The frum world tends to think about tzniut (modesty) in terms of skirt length and collar buttons. By that measure, Chelsea in her sleeveless shirt would hardly be held as a model of tzniut. She'd be looked down upon in many circles as crude and immodest, and in fact she'd potentially be in danger if she walked through certain "modesty-obsessed" communities in Israel dressed like that.
And yet Chelsea's whole demeanor bespeaks tzniut of a much more profound variety. She walks without the slightest air of self-importance or ego, without vanity or sexual provocativeness. She encounters gifts, appreciation and attention with a distinct feeling of awkwardness, a sense of "Me? I don't deserve all this." And that, I submit, is a sign of true modesty.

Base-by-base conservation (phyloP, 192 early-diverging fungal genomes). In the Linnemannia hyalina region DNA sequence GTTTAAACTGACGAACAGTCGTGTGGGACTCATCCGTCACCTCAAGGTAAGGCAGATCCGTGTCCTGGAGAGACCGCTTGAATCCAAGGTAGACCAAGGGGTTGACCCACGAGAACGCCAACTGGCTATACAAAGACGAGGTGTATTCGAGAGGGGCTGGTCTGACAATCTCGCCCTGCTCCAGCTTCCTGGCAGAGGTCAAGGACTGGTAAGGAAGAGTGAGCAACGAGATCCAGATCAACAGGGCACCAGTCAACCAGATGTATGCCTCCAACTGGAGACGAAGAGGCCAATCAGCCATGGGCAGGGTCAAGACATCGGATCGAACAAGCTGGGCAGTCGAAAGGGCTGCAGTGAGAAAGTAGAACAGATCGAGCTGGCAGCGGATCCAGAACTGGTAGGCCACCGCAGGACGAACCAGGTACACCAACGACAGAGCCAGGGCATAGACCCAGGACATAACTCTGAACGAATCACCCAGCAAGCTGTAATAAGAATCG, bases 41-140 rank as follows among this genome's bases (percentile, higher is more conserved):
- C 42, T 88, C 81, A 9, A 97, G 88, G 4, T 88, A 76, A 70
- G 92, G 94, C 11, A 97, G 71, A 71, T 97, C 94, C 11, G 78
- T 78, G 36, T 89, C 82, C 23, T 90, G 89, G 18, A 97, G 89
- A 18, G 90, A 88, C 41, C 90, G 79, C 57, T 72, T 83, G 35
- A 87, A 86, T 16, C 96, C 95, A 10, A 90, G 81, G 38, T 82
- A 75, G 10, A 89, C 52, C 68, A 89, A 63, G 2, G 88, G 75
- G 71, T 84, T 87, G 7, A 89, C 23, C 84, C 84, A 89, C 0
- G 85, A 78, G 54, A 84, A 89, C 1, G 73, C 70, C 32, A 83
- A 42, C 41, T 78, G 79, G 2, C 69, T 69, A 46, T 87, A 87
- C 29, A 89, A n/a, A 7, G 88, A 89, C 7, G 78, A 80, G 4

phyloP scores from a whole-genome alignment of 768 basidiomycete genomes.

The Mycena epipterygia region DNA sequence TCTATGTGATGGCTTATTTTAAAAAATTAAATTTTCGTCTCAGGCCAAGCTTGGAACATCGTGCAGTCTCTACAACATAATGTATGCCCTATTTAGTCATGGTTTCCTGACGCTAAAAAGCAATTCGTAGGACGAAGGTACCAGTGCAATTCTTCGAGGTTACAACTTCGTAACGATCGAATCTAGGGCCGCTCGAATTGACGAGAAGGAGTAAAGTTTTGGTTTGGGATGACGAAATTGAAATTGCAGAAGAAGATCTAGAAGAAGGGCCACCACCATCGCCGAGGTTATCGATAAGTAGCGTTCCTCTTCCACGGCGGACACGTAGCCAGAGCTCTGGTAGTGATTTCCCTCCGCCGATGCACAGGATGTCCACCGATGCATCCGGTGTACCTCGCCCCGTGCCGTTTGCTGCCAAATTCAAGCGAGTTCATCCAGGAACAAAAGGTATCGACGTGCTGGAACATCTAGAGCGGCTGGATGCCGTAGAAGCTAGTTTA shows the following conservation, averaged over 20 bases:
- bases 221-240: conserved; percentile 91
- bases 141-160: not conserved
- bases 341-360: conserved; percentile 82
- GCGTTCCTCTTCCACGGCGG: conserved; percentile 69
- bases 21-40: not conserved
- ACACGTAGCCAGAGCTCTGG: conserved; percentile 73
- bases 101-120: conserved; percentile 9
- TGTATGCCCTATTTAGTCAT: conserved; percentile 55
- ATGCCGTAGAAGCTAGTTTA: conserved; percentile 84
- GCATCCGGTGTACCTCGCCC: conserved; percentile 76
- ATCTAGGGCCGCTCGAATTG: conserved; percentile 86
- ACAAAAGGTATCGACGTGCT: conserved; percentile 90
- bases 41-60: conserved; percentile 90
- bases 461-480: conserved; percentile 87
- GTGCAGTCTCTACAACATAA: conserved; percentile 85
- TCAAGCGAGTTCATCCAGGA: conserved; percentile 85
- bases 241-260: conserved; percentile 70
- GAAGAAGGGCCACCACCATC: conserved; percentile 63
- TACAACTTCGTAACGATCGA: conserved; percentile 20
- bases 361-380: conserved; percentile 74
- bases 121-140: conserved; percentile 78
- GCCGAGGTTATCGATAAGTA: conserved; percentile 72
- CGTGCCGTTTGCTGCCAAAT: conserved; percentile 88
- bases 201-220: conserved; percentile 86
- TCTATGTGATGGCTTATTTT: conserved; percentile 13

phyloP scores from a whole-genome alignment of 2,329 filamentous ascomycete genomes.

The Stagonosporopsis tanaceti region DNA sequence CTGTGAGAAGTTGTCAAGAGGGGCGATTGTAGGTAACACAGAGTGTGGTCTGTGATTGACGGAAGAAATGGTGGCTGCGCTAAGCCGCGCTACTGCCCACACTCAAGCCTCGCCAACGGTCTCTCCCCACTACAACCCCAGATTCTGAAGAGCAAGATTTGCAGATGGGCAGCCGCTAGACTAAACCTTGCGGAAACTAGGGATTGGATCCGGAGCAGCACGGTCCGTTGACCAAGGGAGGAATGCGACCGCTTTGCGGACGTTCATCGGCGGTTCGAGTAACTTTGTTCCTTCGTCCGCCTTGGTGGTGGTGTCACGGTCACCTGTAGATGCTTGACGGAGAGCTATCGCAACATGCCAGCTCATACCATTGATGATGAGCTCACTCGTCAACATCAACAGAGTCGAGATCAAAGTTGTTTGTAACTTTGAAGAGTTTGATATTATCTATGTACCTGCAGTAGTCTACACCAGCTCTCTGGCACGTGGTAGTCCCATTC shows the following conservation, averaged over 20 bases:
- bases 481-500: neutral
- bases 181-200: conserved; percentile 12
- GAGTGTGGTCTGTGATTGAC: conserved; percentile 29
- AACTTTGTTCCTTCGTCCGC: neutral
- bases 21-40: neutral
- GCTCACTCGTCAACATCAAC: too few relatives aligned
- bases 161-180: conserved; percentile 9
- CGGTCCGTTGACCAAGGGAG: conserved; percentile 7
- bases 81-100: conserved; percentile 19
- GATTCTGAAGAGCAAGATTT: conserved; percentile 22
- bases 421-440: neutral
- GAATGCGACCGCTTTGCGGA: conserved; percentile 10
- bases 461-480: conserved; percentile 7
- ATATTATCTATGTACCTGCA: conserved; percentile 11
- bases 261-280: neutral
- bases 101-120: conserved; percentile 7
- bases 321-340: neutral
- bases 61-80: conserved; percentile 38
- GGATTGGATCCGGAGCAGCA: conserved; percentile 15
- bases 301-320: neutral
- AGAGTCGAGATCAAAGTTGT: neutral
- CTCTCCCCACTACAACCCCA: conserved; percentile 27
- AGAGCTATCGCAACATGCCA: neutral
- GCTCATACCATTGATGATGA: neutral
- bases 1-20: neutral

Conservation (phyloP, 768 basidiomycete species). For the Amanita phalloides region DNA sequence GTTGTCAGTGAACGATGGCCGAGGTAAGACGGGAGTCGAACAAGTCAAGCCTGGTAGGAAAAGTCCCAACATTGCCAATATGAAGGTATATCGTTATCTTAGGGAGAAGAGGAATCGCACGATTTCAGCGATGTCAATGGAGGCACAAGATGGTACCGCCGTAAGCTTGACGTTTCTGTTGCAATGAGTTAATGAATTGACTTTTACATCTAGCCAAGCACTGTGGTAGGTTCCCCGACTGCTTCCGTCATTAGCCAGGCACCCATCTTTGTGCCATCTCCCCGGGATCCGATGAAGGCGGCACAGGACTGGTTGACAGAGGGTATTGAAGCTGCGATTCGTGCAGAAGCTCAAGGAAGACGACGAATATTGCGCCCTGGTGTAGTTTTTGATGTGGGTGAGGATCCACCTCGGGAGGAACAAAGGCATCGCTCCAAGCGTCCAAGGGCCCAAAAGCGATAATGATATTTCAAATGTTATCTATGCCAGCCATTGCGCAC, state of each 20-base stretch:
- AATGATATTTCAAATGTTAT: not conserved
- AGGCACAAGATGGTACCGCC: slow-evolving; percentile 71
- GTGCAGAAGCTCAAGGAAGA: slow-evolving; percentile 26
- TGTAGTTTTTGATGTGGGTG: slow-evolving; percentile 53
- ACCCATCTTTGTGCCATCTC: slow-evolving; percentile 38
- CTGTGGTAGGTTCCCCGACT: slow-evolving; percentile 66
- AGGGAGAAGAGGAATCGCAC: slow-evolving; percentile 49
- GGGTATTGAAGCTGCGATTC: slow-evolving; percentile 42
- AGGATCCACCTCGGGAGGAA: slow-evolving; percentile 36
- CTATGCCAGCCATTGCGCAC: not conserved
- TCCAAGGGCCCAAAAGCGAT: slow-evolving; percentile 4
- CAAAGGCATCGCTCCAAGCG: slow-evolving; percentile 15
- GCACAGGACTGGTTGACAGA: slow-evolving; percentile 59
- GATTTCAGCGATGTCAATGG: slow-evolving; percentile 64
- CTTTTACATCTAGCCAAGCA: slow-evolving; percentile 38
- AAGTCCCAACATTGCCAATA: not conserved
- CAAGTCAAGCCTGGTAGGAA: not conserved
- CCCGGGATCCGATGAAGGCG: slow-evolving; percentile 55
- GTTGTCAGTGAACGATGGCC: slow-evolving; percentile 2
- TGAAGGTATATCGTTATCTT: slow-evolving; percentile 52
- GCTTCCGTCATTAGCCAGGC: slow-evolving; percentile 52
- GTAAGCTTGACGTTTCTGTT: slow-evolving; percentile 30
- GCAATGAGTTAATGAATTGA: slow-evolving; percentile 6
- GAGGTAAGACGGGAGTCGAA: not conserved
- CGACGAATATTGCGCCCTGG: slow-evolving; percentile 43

Compare that to the (unfortunately not small number of) frum Jews who walk around with the sense that the entire cosmos revolves around them, with a feeling (and indeed a whole religious philosophy) of superiority over non-Jews, a sense of arrogance in the absolute certainty that they're fulfilling the will of the Creator, whereas everyone else basically doesn't have a clue, is at best ultimately meant to serve them, and at worst is subject to Hashem's "wrath upon the nations". I don't care how many frocks or hats or sheitels you have on or how many buttons you have buttoned - if you think you're "the stuff" and everyone else is just "chaff", then not only do you not know what real modesty is about - you've turned the very concept on its head.